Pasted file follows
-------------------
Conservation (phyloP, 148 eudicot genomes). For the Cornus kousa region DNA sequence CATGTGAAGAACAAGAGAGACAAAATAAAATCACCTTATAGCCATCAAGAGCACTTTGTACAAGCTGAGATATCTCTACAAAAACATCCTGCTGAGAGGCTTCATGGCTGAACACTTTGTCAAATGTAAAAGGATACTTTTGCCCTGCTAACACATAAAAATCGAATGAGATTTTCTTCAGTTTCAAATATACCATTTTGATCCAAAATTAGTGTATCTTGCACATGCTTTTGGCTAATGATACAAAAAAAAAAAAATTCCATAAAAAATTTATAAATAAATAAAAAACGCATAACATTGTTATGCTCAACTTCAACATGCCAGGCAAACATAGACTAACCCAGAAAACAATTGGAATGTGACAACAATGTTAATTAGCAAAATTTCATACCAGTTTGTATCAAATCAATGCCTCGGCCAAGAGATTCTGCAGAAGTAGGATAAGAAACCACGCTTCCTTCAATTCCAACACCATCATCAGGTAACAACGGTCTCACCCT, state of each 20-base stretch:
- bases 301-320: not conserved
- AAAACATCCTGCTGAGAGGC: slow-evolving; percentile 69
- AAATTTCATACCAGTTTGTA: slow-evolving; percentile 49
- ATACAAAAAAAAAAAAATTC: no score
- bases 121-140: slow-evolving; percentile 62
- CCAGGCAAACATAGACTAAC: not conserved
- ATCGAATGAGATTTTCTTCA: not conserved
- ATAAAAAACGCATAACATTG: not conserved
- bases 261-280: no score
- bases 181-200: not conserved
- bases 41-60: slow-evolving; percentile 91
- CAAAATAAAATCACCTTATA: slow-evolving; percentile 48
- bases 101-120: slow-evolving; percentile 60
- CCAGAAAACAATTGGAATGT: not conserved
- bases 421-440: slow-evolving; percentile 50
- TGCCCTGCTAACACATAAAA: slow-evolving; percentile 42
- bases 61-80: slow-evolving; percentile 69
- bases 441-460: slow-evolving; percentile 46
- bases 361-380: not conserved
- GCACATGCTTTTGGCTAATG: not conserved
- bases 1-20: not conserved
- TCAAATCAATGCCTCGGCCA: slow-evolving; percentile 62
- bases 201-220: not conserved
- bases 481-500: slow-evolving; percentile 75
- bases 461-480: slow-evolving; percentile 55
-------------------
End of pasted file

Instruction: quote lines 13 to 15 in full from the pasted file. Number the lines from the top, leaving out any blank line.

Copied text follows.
- CAAAATAAAATCACCTTATA: slow-evolving; percentile 48
- bases 101-120: slow-evolving; percentile 60
- CCAGAAAACAATTGGAATGT: not conserved